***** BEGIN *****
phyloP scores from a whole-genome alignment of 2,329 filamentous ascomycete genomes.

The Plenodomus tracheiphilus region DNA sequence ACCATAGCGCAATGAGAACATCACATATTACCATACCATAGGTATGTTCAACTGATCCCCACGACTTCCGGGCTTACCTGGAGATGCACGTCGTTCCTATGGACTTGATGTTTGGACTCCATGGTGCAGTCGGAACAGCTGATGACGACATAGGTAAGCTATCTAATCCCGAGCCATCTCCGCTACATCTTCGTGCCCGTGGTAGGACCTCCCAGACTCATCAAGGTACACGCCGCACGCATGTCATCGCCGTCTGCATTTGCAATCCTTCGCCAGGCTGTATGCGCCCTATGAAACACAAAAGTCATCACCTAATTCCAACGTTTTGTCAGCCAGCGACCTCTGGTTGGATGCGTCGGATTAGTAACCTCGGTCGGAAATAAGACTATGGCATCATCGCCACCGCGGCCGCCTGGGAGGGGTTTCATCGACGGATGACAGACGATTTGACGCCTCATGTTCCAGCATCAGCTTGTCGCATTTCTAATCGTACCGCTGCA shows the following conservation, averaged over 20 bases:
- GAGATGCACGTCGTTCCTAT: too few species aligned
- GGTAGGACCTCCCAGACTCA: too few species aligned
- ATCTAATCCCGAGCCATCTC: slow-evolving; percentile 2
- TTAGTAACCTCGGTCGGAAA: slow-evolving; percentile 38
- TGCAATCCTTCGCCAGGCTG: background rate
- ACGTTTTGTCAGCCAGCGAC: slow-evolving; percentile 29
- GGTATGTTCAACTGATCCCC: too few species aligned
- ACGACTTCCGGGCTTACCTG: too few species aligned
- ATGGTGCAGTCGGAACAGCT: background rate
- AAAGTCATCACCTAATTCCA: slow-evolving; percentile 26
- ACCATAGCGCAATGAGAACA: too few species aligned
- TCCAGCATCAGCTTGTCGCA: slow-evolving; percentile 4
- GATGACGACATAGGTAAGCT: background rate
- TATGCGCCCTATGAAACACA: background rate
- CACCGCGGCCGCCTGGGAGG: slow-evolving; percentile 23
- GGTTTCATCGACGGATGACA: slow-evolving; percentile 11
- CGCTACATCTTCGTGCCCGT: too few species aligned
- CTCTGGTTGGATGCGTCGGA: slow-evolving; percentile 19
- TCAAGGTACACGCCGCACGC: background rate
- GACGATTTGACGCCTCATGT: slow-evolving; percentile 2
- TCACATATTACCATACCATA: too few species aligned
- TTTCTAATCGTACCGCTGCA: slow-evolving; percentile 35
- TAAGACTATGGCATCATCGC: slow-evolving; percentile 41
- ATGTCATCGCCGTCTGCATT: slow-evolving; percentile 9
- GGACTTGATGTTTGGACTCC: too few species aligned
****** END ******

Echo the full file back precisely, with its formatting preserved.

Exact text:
phyloP scores from a whole-genome alignment of 2,329 filamentous ascomycete genomes.

The Plenodomus tracheiphilus region DNA sequence ACCATAGCGCAATGAGAACATCACATATTACCATACCATAGGTATGTTCAACTGATCCCCACGACTTCCGGGCTTACCTGGAGATGCACGTCGTTCCTATGGACTTGATGTTTGGACTCCATGGTGCAGTCGGAACAGCTGATGACGACATAGGTAAGCTATCTAATCCCGAGCCATCTCCGCTACATCTTCGTGCCCGTGGTAGGACCTCCCAGACTCATCAAGGTACACGCCGCACGCATGTCATCGCCGTCTGCATTTGCAATCCTTCGCCAGGCTGTATGCGCCCTATGAAACACAAAAGTCATCACCTAATTCCAACGTTTTGTCAGCCAGCGACCTCTGGTTGGATGCGTCGGATTAGTAACCTCGGTCGGAAATAAGACTATGGCATCATCGCCACCGCGGCCGCCTGGGAGGGGTTTCATCGACGGATGACAGACGATTTGACGCCTCATGTTCCAGCATCAGCTTGTCGCATTTCTAATCGTACCGCTGCA shows the following conservation, averaged over 20 bases:
- GAGATGCACGTCGTTCCTAT: too few species aligned
- GGTAGGACCTCCCAGACTCA: too few species aligned
- ATCTAATCCCGAGCCATCTC: slow-evolving; percentile 2
- TTAGTAACCTCGGTCGGAAA: slow-evolving; percentile 38
- TGCAATCCTTCGCCAGGCTG: background rate
- ACGTTTTGTCAGCCAGCGAC: slow-evolving; percentile 29
- GGTATGTTCAACTGATCCCC: too few species aligned
- ACGACTTCCGGGCTTACCTG: too few species aligned
- ATGGTGCAGTCGGAACAGCT: background rate
- AAAGTCATCACCTAATTCCA: slow-evolving; percentile 26
- ACCATAGCGCAATGAGAACA: too few species aligned
- TCCAGCATCAGCTTGTCGCA: slow-evolving; percentile 4
- GATGACGACATAGGTAAGCT: background rate
- TATGCGCCCTATGAAACACA: background rate
- CACCGCGGCCGCCTGGGAGG: slow-evolving; percentile 23
- GGTTTCATCGACGGATGACA: slow-evolving; percentile 11
- CGCTACATCTTCGTGCCCGT: too few species aligned
- CTCTGGTTGGATGCGTCGGA: slow-evolving; percentile 19
- TCAAGGTACACGCCGCACGC: background rate
- GACGATTTGACGCCTCATGT: slow-evolving; percentile 2
- TCACATATTACCATACCATA: too few species aligned
- TTTCTAATCGTACCGCTGCA: slow-evolving; percentile 35
- TAAGACTATGGCATCATCGC: slow-evolving; percentile 41
- ATGTCATCGCCGTCTGCATT: slow-evolving; percentile 9
- GGACTTGATGTTTGGACTCC: too few species aligned